The Covid 19 pandemic could be the end of America’s technological and economic prowess. Historically, America has been the country that the worlds best and brightest have chosen to study and immigrate to. From Einstein to Elon Musk, immigrants and their direct descendants have been a vital source of economic productivity and an all too important source of technological innovation. But a perfect storm of ideological politics, coupled with a global pandemic, may have brought this era to a permanent end.
Immigrants Are Vital
The United States was and is a nation of immigrants. But few understand just how vital the immigrant community has been to American prosperity. The steady influx of immigrants, who tend to skew younger, has provided an important source of labor, helping counteract the demographic crisis that have plagued other major economies, such as Japan.
Far from just a source of new labor, a great number of businesses are started by immigrants as well. A staggering 45% of Fortune 500 companies were started by immigrants or their children. Together, these companies brought in $6.1 trillion of revenue in 2018 alone. Immigrants have founded 20% of all American businesses overall.
Aside from that, immigrants lead the American innovation engine. In STEM fields (Science, Technology, Engineering, and Mathematics), non-Americans account for over half of masters degrees and 44 percent of doctorate degrees issued by American universities. Many of these degree recipients choose to stay in the US after they graduate and work for American companies, helping keep American companies on the bleeding edge of technology.
There is no doubt that Covid-19 has curtailed travel and migration the world over, but the United States has been especially acute in its mishandling of the global pandemic. America’s failure to even provide a semblance of competence in handling the pandemic has deterred many students from studying in the US this year, with new international enrollments down 43%.
This isn’t likely to be a temporary blip either. As the world has watched watched maskless Americans attack retail workers, endure summer riots, and its politicians talk openly about a coup, it is possible that America’s reputation as the leader of the world is forever damaged.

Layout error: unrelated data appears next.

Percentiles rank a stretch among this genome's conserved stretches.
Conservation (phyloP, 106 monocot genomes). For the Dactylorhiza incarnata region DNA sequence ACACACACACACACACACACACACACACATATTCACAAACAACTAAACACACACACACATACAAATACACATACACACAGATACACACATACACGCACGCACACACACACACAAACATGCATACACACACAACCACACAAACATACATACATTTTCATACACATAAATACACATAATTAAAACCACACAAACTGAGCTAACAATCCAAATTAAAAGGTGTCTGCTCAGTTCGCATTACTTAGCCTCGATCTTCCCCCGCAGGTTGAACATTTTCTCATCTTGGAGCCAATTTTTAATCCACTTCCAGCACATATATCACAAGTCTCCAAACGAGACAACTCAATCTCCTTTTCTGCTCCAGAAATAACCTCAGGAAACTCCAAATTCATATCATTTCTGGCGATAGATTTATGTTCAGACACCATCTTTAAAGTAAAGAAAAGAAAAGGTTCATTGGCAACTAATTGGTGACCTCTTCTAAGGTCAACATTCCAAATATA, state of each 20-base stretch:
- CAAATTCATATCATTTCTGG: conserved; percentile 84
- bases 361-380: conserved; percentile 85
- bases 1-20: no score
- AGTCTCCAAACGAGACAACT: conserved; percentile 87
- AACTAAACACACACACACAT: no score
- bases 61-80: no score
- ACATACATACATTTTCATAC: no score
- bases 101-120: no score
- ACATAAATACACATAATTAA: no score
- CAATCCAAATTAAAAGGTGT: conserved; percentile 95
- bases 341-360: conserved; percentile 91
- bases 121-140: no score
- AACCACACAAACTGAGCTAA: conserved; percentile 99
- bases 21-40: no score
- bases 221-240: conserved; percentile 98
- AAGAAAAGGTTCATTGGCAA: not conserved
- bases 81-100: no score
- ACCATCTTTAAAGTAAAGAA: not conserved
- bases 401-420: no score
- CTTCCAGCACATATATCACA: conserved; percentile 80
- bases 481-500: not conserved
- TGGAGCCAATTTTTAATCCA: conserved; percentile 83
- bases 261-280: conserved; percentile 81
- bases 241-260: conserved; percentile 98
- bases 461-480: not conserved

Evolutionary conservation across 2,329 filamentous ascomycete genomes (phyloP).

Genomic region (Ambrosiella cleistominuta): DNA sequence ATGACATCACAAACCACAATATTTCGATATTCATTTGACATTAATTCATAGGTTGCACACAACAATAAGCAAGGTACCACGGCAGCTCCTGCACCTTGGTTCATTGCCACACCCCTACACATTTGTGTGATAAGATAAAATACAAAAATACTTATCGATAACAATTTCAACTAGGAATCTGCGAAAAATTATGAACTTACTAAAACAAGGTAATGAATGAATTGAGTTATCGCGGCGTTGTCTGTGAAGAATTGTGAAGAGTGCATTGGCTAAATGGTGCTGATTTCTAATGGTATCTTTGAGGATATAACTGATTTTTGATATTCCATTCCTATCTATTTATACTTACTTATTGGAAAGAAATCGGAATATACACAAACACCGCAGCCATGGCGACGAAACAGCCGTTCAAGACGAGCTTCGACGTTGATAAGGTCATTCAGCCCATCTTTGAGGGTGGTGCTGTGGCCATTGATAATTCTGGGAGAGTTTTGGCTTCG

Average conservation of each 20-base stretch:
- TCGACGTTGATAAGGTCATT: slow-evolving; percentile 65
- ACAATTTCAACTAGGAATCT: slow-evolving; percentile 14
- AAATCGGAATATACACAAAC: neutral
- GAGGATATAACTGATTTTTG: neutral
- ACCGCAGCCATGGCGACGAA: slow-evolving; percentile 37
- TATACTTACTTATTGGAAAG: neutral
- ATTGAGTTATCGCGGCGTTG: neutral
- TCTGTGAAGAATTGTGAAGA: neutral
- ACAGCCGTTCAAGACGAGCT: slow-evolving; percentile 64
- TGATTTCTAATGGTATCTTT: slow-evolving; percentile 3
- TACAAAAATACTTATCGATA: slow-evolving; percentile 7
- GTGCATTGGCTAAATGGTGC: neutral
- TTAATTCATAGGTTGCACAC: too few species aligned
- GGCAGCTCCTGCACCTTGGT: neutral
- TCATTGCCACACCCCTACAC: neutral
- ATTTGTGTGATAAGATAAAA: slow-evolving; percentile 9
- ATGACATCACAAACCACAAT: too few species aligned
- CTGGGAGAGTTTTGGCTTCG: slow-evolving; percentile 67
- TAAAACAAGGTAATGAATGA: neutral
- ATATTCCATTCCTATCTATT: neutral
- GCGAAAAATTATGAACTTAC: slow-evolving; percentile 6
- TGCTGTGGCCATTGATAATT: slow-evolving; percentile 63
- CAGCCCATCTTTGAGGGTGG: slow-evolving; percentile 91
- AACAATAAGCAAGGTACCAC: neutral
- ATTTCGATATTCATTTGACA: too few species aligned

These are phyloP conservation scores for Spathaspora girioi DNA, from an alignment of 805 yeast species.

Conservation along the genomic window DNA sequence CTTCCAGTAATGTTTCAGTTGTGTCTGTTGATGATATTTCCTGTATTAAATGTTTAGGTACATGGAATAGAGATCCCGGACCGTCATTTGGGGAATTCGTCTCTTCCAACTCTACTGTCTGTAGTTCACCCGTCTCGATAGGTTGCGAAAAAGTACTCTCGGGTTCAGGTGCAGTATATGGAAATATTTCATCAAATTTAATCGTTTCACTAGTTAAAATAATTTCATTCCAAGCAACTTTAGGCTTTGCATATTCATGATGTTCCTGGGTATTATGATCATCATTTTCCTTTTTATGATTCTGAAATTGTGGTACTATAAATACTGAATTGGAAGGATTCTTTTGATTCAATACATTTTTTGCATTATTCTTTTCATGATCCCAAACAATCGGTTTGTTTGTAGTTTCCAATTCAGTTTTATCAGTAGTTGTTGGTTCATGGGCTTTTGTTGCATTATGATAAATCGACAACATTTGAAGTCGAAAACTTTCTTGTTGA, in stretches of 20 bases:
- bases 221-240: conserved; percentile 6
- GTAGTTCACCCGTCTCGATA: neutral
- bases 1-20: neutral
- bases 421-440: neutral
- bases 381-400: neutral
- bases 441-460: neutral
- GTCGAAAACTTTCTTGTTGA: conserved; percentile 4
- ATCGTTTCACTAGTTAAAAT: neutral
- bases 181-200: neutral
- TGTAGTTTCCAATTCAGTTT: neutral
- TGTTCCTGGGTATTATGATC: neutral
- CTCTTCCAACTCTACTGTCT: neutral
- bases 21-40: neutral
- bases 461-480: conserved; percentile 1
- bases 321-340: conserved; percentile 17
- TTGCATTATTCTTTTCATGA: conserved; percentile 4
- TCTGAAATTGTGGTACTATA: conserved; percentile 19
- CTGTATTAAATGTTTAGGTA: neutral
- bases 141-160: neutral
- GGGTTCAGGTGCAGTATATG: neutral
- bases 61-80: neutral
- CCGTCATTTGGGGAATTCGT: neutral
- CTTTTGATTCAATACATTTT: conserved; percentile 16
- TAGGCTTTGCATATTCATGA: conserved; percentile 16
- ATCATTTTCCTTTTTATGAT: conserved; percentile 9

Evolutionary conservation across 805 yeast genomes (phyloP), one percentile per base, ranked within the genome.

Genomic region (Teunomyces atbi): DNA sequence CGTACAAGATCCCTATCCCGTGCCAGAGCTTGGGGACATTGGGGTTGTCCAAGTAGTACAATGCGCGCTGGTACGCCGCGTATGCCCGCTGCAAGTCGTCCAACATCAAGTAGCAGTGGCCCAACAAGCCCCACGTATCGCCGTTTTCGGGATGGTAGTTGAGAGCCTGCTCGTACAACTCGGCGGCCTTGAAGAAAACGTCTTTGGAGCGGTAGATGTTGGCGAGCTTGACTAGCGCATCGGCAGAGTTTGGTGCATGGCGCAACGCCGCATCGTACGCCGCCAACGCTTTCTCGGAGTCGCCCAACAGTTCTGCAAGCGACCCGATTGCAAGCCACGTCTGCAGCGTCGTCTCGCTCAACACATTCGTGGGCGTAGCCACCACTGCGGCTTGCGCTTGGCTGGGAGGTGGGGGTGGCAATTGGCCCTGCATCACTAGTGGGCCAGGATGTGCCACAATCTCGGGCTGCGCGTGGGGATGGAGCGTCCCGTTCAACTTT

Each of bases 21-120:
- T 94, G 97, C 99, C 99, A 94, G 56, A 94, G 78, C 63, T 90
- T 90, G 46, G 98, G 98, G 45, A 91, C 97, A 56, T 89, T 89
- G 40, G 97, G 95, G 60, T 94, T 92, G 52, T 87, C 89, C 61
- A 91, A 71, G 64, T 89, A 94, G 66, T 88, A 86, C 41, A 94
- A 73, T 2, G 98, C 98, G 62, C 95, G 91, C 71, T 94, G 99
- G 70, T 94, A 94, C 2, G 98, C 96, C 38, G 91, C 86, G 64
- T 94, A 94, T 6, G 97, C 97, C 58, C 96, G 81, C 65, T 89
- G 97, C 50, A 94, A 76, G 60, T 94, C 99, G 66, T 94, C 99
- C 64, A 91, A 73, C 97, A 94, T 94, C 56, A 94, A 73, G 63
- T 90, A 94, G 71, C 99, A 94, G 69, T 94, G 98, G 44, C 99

Funding is also becoming a problem. Much of the America’s greatest innovations owe their existence to the interplay of university talent, government grants, and a culture of entrepreneurship. But as the Great Recession crushed government budgets across the United States, funding for public universities was curtailed and never fully recovered. Universities were instead saved by a huge influx of foreign students, particularly from China, who pay a premium to study in the United States. These budgets again are getting crushed by the pandemic’s economic fallout, but international students wont be here to save the day this time.
The Covid -19 crisis, however, is just exacerbating a trend that began at the beginning of the Trump administration. Xenophobic rhetoric, combined with tightened visa restrictions, travel bans, and other wildly unpredictably immigration policies in the name of “America First” have been deterring foreign students and potential immigrants from coming to the US for years. Prior to Covid-19, the number of students choosing to study in the US was already stagnating after years of growth, placing budget constraints on universities and hampering research before the pandemic began.
Will This Turn Around?
There is some hope, if only a little. It is likely that a Biden Presidency will overturn and undo much of Trump’s immigration and visa restrictions, but the Trump policy mess will take months to unravel and unwind. Even then, it make take years for the scars of the Trump presidency and Covid-19 to mend, if they ever do.
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The Lianeon Project is a publication for people who recognize that civilization’s growth requires forward-looking public policy that prioritizes reason, truth, and human progress.